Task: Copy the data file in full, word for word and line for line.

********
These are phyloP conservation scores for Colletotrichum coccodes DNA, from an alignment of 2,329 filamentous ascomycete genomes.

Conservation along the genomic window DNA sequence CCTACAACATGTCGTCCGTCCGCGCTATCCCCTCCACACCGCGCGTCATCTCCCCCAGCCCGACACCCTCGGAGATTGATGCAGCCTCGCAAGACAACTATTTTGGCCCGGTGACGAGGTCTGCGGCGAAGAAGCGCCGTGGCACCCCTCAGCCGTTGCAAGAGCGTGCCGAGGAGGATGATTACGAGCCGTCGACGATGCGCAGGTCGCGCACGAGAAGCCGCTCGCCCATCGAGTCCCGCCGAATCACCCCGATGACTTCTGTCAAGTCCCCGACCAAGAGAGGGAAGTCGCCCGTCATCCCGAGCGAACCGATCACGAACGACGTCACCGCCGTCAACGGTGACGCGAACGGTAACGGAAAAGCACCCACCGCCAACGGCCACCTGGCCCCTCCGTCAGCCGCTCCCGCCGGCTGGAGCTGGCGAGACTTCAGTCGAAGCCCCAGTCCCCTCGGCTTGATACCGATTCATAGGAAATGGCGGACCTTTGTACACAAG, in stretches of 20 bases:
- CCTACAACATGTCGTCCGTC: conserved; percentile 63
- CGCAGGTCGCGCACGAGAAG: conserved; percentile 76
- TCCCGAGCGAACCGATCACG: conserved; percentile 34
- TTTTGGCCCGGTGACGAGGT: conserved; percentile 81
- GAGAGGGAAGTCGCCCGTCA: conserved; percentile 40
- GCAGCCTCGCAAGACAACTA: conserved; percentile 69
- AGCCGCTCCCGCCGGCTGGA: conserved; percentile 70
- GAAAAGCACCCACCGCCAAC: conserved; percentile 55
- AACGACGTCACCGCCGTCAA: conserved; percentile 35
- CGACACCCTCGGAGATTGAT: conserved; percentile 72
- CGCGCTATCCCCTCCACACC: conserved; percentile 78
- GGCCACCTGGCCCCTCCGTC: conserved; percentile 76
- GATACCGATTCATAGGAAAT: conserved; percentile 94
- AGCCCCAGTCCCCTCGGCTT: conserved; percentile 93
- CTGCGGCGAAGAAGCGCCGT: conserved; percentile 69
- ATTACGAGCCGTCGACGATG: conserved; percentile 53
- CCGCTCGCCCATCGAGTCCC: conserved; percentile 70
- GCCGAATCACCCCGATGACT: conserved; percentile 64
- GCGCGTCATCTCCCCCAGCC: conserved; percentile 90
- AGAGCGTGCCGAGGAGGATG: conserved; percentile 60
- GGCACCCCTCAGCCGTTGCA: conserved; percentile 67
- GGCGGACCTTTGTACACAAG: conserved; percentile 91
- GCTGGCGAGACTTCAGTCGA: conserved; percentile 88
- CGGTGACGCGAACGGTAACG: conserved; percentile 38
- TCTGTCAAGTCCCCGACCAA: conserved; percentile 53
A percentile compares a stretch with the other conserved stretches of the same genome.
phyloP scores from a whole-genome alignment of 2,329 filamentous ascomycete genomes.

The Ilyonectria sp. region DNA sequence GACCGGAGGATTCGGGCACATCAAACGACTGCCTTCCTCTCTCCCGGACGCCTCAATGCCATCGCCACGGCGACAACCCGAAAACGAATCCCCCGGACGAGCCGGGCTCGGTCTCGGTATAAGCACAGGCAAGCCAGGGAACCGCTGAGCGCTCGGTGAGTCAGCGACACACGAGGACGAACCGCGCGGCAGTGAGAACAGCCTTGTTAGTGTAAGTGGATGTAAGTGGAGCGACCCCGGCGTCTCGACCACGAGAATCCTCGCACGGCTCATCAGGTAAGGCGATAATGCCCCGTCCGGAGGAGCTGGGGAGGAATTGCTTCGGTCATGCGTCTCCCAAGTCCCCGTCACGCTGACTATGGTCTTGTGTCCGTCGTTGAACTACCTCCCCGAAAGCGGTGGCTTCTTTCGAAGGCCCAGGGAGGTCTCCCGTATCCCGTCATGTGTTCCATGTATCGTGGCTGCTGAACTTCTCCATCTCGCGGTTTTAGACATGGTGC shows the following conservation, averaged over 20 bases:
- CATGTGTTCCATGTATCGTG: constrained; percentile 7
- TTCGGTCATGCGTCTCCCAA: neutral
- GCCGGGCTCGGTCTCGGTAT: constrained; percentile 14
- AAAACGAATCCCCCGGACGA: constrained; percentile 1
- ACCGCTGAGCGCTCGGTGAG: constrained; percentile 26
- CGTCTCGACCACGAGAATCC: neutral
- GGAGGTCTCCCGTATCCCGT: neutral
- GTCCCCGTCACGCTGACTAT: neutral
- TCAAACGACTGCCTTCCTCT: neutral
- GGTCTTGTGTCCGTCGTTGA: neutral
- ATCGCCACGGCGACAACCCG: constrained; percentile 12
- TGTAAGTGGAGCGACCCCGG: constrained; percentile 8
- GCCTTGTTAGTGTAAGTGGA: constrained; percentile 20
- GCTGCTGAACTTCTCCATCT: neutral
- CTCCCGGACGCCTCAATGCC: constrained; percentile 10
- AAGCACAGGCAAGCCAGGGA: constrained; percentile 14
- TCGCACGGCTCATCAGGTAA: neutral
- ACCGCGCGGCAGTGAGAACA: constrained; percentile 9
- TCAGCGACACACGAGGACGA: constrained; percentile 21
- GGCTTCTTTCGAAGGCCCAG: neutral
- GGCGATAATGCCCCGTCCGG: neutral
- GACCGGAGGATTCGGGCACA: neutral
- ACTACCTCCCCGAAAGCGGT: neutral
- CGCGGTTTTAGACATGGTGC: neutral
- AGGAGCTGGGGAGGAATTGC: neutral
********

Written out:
These are phyloP conservation scores for Colletotrichum coccodes DNA, from an alignment of 2,329 filamentous ascomycete genomes.

Conservation along the genomic window DNA sequence CCTACAACATGTCGTCCGTCCGCGCTATCCCCTCCACACCGCGCGTCATCTCCCCCAGCCCGACACCCTCGGAGATTGATGCAGCCTCGCAAGACAACTATTTTGGCCCGGTGACGAGGTCTGCGGCGAAGAAGCGCCGTGGCACCCCTCAGCCGTTGCAAGAGCGTGCCGAGGAGGATGATTACGAGCCGTCGACGATGCGCAGGTCGCGCACGAGAAGCCGCTCGCCCATCGAGTCCCGCCGAATCACCCCGATGACTTCTGTCAAGTCCCCGACCAAGAGAGGGAAGTCGCCCGTCATCCCGAGCGAACCGATCACGAACGACGTCACCGCCGTCAACGGTGACGCGAACGGTAACGGAAAAGCACCCACCGCCAACGGCCACCTGGCCCCTCCGTCAGCCGCTCCCGCCGGCTGGAGCTGGCGAGACTTCAGTCGAAGCCCCAGTCCCCTCGGCTTGATACCGATTCATAGGAAATGGCGGACCTTTGTACACAAG, in stretches of 20 bases:
- CCTACAACATGTCGTCCGTC: conserved; percentile 63
- CGCAGGTCGCGCACGAGAAG: conserved; percentile 76
- TCCCGAGCGAACCGATCACG: conserved; percentile 34
- TTTTGGCCCGGTGACGAGGT: conserved; percentile 81
- GAGAGGGAAGTCGCCCGTCA: conserved; percentile 40
- GCAGCCTCGCAAGACAACTA: conserved; percentile 69
- AGCCGCTCCCGCCGGCTGGA: conserved; percentile 70
- GAAAAGCACCCACCGCCAAC: conserved; percentile 55
- AACGACGTCACCGCCGTCAA: conserved; percentile 35
- CGACACCCTCGGAGATTGAT: conserved; percentile 72
- CGCGCTATCCCCTCCACACC: conserved; percentile 78
- GGCCACCTGGCCCCTCCGTC: conserved; percentile 76
- GATACCGATTCATAGGAAAT: conserved; percentile 94
- AGCCCCAGTCCCCTCGGCTT: conserved; percentile 93
- CTGCGGCGAAGAAGCGCCGT: conserved; percentile 69
- ATTACGAGCCGTCGACGATG: conserved; percentile 53
- CCGCTCGCCCATCGAGTCCC: conserved; percentile 70
- GCCGAATCACCCCGATGACT: conserved; percentile 64
- GCGCGTCATCTCCCCCAGCC: conserved; percentile 90
- AGAGCGTGCCGAGGAGGATG: conserved; percentile 60
- GGCACCCCTCAGCCGTTGCA: conserved; percentile 67
- GGCGGACCTTTGTACACAAG: conserved; percentile 91
- GCTGGCGAGACTTCAGTCGA: conserved; percentile 88
- CGGTGACGCGAACGGTAACG: conserved; percentile 38
- TCTGTCAAGTCCCCGACCAA: conserved; percentile 53
A percentile compares a stretch with the other conserved stretches of the same genome.
phyloP scores from a whole-genome alignment of 2,329 filamentous ascomycete genomes.

The Ilyonectria sp. region DNA sequence GACCGGAGGATTCGGGCACATCAAACGACTGCCTTCCTCTCTCCCGGACGCCTCAATGCCATCGCCACGGCGACAACCCGAAAACGAATCCCCCGGACGAGCCGGGCTCGGTCTCGGTATAAGCACAGGCAAGCCAGGGAACCGCTGAGCGCTCGGTGAGTCAGCGACACACGAGGACGAACCGCGCGGCAGTGAGAACAGCCTTGTTAGTGTAAGTGGATGTAAGTGGAGCGACCCCGGCGTCTCGACCACGAGAATCCTCGCACGGCTCATCAGGTAAGGCGATAATGCCCCGTCCGGAGGAGCTGGGGAGGAATTGCTTCGGTCATGCGTCTCCCAAGTCCCCGTCACGCTGACTATGGTCTTGTGTCCGTCGTTGAACTACCTCCCCGAAAGCGGTGGCTTCTTTCGAAGGCCCAGGGAGGTCTCCCGTATCCCGTCATGTGTTCCATGTATCGTGGCTGCTGAACTTCTCCATCTCGCGGTTTTAGACATGGTGC shows the following conservation, averaged over 20 bases:
- CATGTGTTCCATGTATCGTG: constrained; percentile 7
- TTCGGTCATGCGTCTCCCAA: neutral
- GCCGGGCTCGGTCTCGGTAT: constrained; percentile 14
- AAAACGAATCCCCCGGACGA: constrained; percentile 1
- ACCGCTGAGCGCTCGGTGAG: constrained; percentile 26
- CGTCTCGACCACGAGAATCC: neutral
- GGAGGTCTCCCGTATCCCGT: neutral
- GTCCCCGTCACGCTGACTAT: neutral
- TCAAACGACTGCCTTCCTCT: neutral
- GGTCTTGTGTCCGTCGTTGA: neutral
- ATCGCCACGGCGACAACCCG: constrained; percentile 12
- TGTAAGTGGAGCGACCCCGG: constrained; percentile 8
- GCCTTGTTAGTGTAAGTGGA: constrained; percentile 20
- GCTGCTGAACTTCTCCATCT: neutral
- CTCCCGGACGCCTCAATGCC: constrained; percentile 10
- AAGCACAGGCAAGCCAGGGA: constrained; percentile 14
- TCGCACGGCTCATCAGGTAA: neutral
- ACCGCGCGGCAGTGAGAACA: constrained; percentile 9
- TCAGCGACACACGAGGACGA: constrained; percentile 21
- GGCTTCTTTCGAAGGCCCAG: neutral
- GGCGATAATGCCCCGTCCGG: neutral
- GACCGGAGGATTCGGGCACA: neutral
- ACTACCTCCCCGAAAGCGGT: neutral
- CGCGGTTTTAGACATGGTGC: neutral
- AGGAGCTGGGGAGGAATTGC: neutral